Women in war
It is over 100 years since women were first officially employed in the armed services. During the First World War tens of thousands of women joined the uniformed services doing vital auxiliary work – over 400 of them were to die in the line of duty. Yet it was only recently that the decision was finally taken to lift the ban on women serving in close combat roles. How important a part do women play in the modern armed services?
Jo Sword, Investment Director, Rathbones
The army has drawn on women’s labour for centuries. Camp followers are often perceived as soldiers’ wives or girlfriends, but in the 18th and 19th centuries, a far wider community of women played important roles in providing nursing care, delivering food and drink, cooking and laundering.
Nevertheless, in 1917 when the War Office established the Women’s Army Auxiliary Corps (WAAC) and the Women’s Royal Naval Service (WRNS), it was a significant development.
Army generals recognised that getting women to carry out support jobs in offices, canteens, stores and transport would free desperately needed men for the front line. They were encouraged by the remarkable courage women had shown in munitions factories and in voluntary nursing organisations like the Women’s Hospital Corps that sent women to France from the outset.
On 1 April 1918 the Women’s Royal Air Force (WRAF) was created. All three services offered uniforms and status. Some of the women — like typists who earned 48 shillings a week — were better paid than many men. By the end of the war more than 50,000 women had joined the WAAC alone.
The pattern repeated itself in the Second World War, when women were conscripted into supporting the war effort. Nearly 500,000 women found a whole host of roles, including service in the Women’s Land Army (farming), the Auxiliary Territorial Service (mostly in anti-aircraft command on searchlights) and the WRNS (helping maintain ships and, in some cases, participating in D-Day planning).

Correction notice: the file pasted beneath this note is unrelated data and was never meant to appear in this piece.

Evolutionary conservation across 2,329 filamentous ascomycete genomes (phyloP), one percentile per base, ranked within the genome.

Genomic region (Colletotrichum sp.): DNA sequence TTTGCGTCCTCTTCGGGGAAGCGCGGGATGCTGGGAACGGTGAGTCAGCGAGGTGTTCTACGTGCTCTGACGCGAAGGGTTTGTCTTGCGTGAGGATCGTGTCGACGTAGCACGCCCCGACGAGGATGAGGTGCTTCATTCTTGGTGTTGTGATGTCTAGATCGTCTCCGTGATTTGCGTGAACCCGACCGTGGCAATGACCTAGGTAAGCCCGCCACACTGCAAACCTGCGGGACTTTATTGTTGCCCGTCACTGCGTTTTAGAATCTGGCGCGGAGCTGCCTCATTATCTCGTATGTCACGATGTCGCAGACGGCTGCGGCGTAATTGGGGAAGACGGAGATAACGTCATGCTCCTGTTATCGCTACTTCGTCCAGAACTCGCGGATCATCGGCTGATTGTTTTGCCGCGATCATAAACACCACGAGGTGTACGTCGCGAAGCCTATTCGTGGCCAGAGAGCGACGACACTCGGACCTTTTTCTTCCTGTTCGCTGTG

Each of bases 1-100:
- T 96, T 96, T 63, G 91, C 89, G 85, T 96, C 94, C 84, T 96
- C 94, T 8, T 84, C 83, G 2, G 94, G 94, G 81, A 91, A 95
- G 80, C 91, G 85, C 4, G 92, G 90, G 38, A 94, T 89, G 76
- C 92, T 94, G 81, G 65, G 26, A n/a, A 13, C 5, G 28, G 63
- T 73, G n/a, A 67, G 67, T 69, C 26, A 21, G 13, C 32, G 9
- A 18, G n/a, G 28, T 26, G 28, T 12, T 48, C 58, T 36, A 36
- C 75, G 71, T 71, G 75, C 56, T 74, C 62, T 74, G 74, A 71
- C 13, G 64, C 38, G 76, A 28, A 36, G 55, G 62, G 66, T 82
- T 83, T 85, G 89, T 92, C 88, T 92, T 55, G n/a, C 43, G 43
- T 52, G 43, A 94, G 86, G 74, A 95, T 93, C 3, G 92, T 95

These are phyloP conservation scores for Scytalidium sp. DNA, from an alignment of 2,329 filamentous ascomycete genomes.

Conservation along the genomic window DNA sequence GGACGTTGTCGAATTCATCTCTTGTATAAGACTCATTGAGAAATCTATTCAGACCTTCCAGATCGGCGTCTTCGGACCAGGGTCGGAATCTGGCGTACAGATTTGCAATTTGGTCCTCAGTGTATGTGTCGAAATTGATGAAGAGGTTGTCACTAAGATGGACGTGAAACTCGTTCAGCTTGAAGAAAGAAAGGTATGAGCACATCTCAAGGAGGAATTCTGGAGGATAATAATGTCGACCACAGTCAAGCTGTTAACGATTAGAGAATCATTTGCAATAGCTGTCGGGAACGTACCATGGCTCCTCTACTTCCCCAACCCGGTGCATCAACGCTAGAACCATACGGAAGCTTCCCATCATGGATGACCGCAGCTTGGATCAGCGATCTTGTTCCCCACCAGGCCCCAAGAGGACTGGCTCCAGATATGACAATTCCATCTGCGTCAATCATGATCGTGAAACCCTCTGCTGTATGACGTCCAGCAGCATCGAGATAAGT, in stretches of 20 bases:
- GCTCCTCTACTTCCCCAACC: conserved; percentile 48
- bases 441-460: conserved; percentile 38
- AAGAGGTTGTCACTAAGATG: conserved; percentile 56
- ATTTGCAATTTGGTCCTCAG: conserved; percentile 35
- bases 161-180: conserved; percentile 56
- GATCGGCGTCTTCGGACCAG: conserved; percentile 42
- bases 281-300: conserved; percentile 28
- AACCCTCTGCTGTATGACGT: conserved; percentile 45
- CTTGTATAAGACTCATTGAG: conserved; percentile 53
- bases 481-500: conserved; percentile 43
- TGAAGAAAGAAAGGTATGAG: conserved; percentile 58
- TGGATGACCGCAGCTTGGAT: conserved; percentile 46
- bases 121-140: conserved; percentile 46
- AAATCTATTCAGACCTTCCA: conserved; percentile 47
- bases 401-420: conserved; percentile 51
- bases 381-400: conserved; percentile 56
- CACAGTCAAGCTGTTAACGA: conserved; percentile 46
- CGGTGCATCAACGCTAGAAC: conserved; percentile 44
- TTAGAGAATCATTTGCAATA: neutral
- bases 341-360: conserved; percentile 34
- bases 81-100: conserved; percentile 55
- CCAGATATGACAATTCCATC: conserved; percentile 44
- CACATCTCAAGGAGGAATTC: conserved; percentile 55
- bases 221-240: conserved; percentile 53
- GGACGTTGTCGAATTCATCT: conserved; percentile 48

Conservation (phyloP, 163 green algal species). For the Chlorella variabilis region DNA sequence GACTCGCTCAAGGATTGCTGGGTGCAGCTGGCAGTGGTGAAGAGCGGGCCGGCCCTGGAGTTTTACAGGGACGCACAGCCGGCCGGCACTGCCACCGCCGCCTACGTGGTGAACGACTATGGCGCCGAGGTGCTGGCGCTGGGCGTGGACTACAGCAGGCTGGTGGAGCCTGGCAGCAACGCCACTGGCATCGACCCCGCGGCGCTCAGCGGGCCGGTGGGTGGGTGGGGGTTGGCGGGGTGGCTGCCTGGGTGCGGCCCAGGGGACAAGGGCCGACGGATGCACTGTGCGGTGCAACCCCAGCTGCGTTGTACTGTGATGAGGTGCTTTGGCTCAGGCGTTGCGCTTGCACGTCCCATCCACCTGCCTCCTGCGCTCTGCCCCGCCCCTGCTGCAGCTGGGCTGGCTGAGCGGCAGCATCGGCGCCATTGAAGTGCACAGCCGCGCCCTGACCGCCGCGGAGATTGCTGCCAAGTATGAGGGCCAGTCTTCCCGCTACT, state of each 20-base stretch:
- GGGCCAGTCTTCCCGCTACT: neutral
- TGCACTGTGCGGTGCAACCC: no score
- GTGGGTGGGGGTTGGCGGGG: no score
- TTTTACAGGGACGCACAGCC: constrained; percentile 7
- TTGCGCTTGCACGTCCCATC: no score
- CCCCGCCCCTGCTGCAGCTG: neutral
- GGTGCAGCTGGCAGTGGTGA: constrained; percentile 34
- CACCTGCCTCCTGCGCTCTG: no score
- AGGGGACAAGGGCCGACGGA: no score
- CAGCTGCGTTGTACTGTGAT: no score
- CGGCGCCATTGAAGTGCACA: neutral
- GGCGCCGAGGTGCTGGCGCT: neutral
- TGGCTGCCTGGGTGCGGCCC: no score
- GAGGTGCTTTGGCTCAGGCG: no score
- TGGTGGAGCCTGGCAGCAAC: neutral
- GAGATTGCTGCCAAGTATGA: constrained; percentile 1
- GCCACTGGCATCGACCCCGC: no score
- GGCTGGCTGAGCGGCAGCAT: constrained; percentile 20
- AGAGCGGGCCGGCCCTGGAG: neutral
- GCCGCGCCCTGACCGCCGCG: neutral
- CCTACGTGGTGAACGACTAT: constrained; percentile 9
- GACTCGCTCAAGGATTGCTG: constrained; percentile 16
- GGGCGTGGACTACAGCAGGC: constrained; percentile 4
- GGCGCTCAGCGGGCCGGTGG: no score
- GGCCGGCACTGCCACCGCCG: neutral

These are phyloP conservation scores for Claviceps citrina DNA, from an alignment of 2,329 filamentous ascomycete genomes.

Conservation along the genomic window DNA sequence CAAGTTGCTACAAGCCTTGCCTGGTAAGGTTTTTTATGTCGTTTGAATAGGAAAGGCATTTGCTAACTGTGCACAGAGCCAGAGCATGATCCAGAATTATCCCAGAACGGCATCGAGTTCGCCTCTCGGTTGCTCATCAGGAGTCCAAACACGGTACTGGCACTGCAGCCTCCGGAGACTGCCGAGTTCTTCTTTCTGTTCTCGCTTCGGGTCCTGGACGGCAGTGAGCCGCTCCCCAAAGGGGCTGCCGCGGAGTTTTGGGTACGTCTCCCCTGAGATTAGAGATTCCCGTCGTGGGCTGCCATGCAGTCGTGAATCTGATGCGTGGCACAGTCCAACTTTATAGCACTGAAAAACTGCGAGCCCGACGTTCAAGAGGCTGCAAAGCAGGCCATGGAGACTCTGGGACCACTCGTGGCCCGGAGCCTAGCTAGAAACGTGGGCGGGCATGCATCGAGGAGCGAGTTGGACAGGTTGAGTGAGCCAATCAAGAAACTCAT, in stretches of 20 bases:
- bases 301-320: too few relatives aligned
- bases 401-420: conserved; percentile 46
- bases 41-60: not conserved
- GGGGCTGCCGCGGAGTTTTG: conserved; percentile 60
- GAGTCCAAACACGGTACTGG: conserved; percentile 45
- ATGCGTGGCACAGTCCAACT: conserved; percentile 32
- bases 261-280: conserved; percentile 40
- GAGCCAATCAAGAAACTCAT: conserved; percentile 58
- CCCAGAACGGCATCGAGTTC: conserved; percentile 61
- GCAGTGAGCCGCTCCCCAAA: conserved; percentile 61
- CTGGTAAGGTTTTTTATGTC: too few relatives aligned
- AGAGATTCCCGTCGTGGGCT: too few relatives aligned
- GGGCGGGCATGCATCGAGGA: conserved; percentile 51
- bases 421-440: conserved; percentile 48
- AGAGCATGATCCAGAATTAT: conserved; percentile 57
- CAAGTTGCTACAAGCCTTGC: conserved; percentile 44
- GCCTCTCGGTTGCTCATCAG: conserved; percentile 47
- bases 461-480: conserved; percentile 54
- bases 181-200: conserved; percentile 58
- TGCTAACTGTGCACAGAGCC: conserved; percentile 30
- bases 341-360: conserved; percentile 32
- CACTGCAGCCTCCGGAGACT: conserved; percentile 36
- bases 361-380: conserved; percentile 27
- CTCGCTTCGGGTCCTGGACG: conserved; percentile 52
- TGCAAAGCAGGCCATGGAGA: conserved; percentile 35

One contemporary report suggests: “Many men were amazed that women could make adequate gunners despite their excitable temperament, lack of technical instincts, their lack of interest in aeroplanes and their physical weaknesses.” After the war, women’s units were retained but the battle to change perceptions continued — and still does.
Professor Rachel Woodward from Newcastle University is studying the role of women in the armed services. She says the collapse of the Soviet Union was a crucial turning point in the story. “In the early ‘90s there was a big reduction in the size of the armed forces to reflect the ending of the Cold War. Many regiments were disbanded, including separate women’s units. Women were reallocated to remaining male regiments.”
Women were still mainly serving in roles like administration, logistics and nursing, but things were changing. In 1998 women were deployed to peacekeeping roles in Bosnia. Regiments like the Royal Engineers, the Royal Artillery and the Royal Electrical and Mechanical Engineers began to give roles to women, but even then they were still excluded from many direct combat posts because of fears their presence might undermine close team spirit.
In 2016, Prime Minister David Cameron announced the lifting of the last restrictions preventing women from operating fully in front-line roles and set targets for 15% of services personnel to be women by 2020.
Professor Woodward says: “The old guard have been presenting arguments against women serving on the front line for years — physiology, emotion, unit cohesion — but the experiences of Afghanistan and Iraq, where a lot of women were deployed, proved the nonsense of these claims beyond doubt. Women worked alongside men. They weren’t a terrible distraction and the sky didn’t fall in. These are competent trained professionals. They were perfectly capable of sharing a living space together and working effectively under pressure.”
Today all the armed services are facing a serious recruitment challenge. Neglecting the talents of half the workforce is as much folly today as it was recognised to be in wartime. The proportion of serving women is slowly creeping up. They now represent 10.2% of the British Armed Services, serving across all units and at all levels. Well, nearly all levels. We are still awaiting the appointment of the first woman general. It cannot be long.